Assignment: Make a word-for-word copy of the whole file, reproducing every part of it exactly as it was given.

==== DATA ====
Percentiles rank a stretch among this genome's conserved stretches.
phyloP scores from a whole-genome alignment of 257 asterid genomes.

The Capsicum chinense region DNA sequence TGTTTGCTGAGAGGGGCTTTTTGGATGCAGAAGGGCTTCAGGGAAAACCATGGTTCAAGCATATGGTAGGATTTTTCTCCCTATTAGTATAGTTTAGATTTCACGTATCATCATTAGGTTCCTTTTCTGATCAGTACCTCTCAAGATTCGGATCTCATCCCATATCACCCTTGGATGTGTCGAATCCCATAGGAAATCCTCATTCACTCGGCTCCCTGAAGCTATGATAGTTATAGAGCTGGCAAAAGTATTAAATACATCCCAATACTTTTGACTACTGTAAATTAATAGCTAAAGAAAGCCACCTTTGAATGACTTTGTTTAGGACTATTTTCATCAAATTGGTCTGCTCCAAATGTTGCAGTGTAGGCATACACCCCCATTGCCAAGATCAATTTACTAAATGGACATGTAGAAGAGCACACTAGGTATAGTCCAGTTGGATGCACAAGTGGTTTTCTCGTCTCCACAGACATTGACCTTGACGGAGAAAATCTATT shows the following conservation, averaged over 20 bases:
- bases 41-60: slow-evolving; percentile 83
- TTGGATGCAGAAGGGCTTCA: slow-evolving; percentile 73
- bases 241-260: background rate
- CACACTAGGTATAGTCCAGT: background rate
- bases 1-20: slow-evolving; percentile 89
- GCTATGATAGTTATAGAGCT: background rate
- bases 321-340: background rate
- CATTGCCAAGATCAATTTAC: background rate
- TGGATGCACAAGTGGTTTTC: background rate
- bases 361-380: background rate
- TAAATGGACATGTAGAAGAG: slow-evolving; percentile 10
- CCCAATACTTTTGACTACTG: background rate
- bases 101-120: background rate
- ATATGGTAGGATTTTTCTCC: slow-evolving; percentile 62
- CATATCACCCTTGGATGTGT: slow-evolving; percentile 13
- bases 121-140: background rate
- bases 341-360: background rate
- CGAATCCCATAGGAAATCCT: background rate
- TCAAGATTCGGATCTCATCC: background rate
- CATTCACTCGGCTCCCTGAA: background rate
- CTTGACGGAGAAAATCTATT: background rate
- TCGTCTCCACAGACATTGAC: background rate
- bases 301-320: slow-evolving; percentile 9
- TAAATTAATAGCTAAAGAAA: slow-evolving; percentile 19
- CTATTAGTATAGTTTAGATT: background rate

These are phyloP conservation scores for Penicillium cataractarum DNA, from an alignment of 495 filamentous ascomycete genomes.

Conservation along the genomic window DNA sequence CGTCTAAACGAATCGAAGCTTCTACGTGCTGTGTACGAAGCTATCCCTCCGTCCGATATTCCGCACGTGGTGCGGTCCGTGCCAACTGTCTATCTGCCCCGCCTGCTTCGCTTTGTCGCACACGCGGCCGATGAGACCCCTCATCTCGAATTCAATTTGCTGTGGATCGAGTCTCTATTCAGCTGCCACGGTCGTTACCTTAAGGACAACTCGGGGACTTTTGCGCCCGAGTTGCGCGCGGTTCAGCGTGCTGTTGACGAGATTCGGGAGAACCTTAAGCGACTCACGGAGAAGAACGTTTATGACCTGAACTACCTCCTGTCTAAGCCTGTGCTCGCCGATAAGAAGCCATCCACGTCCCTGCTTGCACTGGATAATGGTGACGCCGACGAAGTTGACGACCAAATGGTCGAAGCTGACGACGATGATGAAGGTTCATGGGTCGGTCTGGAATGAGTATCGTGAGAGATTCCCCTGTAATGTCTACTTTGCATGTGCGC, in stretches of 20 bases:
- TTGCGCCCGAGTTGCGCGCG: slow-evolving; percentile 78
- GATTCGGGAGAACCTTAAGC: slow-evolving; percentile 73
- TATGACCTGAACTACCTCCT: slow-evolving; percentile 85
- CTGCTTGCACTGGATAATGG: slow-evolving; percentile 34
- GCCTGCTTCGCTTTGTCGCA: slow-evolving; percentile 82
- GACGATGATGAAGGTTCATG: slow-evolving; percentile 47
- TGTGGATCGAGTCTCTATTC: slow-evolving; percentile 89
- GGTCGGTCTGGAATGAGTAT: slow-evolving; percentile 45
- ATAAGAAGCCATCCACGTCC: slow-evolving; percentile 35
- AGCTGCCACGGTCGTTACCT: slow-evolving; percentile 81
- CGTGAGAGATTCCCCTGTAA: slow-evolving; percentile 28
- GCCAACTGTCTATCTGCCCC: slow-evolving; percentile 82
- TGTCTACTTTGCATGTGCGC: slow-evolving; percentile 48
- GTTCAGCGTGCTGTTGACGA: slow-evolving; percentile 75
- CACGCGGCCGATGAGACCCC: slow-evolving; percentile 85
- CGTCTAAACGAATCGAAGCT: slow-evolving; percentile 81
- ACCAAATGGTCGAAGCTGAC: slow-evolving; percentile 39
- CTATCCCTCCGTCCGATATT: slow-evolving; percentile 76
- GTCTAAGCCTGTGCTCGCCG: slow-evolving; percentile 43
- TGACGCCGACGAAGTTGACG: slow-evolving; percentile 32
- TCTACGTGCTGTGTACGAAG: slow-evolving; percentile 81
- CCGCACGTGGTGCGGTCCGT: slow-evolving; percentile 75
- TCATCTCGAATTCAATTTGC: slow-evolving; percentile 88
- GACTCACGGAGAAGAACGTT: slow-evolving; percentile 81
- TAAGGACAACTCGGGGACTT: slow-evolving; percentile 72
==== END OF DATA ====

Percentiles rank a stretch among this genome's conserved stretches.
phyloP scores from a whole-genome alignment of 257 asterid genomes.

The Capsicum chinense region DNA sequence TGTTTGCTGAGAGGGGCTTTTTGGATGCAGAAGGGCTTCAGGGAAAACCATGGTTCAAGCATATGGTAGGATTTTTCTCCCTATTAGTATAGTTTAGATTTCACGTATCATCATTAGGTTCCTTTTCTGATCAGTACCTCTCAAGATTCGGATCTCATCCCATATCACCCTTGGATGTGTCGAATCCCATAGGAAATCCTCATTCACTCGGCTCCCTGAAGCTATGATAGTTATAGAGCTGGCAAAAGTATTAAATACATCCCAATACTTTTGACTACTGTAAATTAATAGCTAAAGAAAGCCACCTTTGAATGACTTTGTTTAGGACTATTTTCATCAAATTGGTCTGCTCCAAATGTTGCAGTGTAGGCATACACCCCCATTGCCAAGATCAATTTACTAAATGGACATGTAGAAGAGCACACTAGGTATAGTCCAGTTGGATGCACAAGTGGTTTTCTCGTCTCCACAGACATTGACCTTGACGGAGAAAATCTATT shows the following conservation, averaged over 20 bases:
- bases 41-60: slow-evolving; percentile 83
- TTGGATGCAGAAGGGCTTCA: slow-evolving; percentile 73
- bases 241-260: background rate
- CACACTAGGTATAGTCCAGT: background rate
- bases 1-20: slow-evolving; percentile 89
- GCTATGATAGTTATAGAGCT: background rate
- bases 321-340: background rate
- CATTGCCAAGATCAATTTAC: background rate
- TGGATGCACAAGTGGTTTTC: background rate
- bases 361-380: background rate
- TAAATGGACATGTAGAAGAG: slow-evolving; percentile 10
- CCCAATACTTTTGACTACTG: background rate
- bases 101-120: background rate
- ATATGGTAGGATTTTTCTCC: slow-evolving; percentile 62
- CATATCACCCTTGGATGTGT: slow-evolving; percentile 13
- bases 121-140: background rate
- bases 341-360: background rate
- CGAATCCCATAGGAAATCCT: background rate
- TCAAGATTCGGATCTCATCC: background rate
- CATTCACTCGGCTCCCTGAA: background rate
- CTTGACGGAGAAAATCTATT: background rate
- TCGTCTCCACAGACATTGAC: background rate
- bases 301-320: slow-evolving; percentile 9
- TAAATTAATAGCTAAAGAAA: slow-evolving; percentile 19
- CTATTAGTATAGTTTAGATT: background rate

These are phyloP conservation scores for Penicillium cataractarum DNA, from an alignment of 495 filamentous ascomycete genomes.

Conservation along the genomic window DNA sequence CGTCTAAACGAATCGAAGCTTCTACGTGCTGTGTACGAAGCTATCCCTCCGTCCGATATTCCGCACGTGGTGCGGTCCGTGCCAACTGTCTATCTGCCCCGCCTGCTTCGCTTTGTCGCACACGCGGCCGATGAGACCCCTCATCTCGAATTCAATTTGCTGTGGATCGAGTCTCTATTCAGCTGCCACGGTCGTTACCTTAAGGACAACTCGGGGACTTTTGCGCCCGAGTTGCGCGCGGTTCAGCGTGCTGTTGACGAGATTCGGGAGAACCTTAAGCGACTCACGGAGAAGAACGTTTATGACCTGAACTACCTCCTGTCTAAGCCTGTGCTCGCCGATAAGAAGCCATCCACGTCCCTGCTTGCACTGGATAATGGTGACGCCGACGAAGTTGACGACCAAATGGTCGAAGCTGACGACGATGATGAAGGTTCATGGGTCGGTCTGGAATGAGTATCGTGAGAGATTCCCCTGTAATGTCTACTTTGCATGTGCGC, in stretches of 20 bases:
- TTGCGCCCGAGTTGCGCGCG: slow-evolving; percentile 78
- GATTCGGGAGAACCTTAAGC: slow-evolving; percentile 73
- TATGACCTGAACTACCTCCT: slow-evolving; percentile 85
- CTGCTTGCACTGGATAATGG: slow-evolving; percentile 34
- GCCTGCTTCGCTTTGTCGCA: slow-evolving; percentile 82
- GACGATGATGAAGGTTCATG: slow-evolving; percentile 47
- TGTGGATCGAGTCTCTATTC: slow-evolving; percentile 89
- GGTCGGTCTGGAATGAGTAT: slow-evolving; percentile 45
- ATAAGAAGCCATCCACGTCC: slow-evolving; percentile 35
- AGCTGCCACGGTCGTTACCT: slow-evolving; percentile 81
- CGTGAGAGATTCCCCTGTAA: slow-evolving; percentile 28
- GCCAACTGTCTATCTGCCCC: slow-evolving; percentile 82
- TGTCTACTTTGCATGTGCGC: slow-evolving; percentile 48
- GTTCAGCGTGCTGTTGACGA: slow-evolving; percentile 75
- CACGCGGCCGATGAGACCCC: slow-evolving; percentile 85
- CGTCTAAACGAATCGAAGCT: slow-evolving; percentile 81
- ACCAAATGGTCGAAGCTGAC: slow-evolving; percentile 39
- CTATCCCTCCGTCCGATATT: slow-evolving; percentile 76
- GTCTAAGCCTGTGCTCGCCG: slow-evolving; percentile 43
- TGACGCCGACGAAGTTGACG: slow-evolving; percentile 32
- TCTACGTGCTGTGTACGAAG: slow-evolving; percentile 81
- CCGCACGTGGTGCGGTCCGT: slow-evolving; percentile 75
- TCATCTCGAATTCAATTTGC: slow-evolving; percentile 88
- GACTCACGGAGAAGAACGTT: slow-evolving; percentile 81
- TAAGGACAACTCGGGGACTT: slow-evolving; percentile 72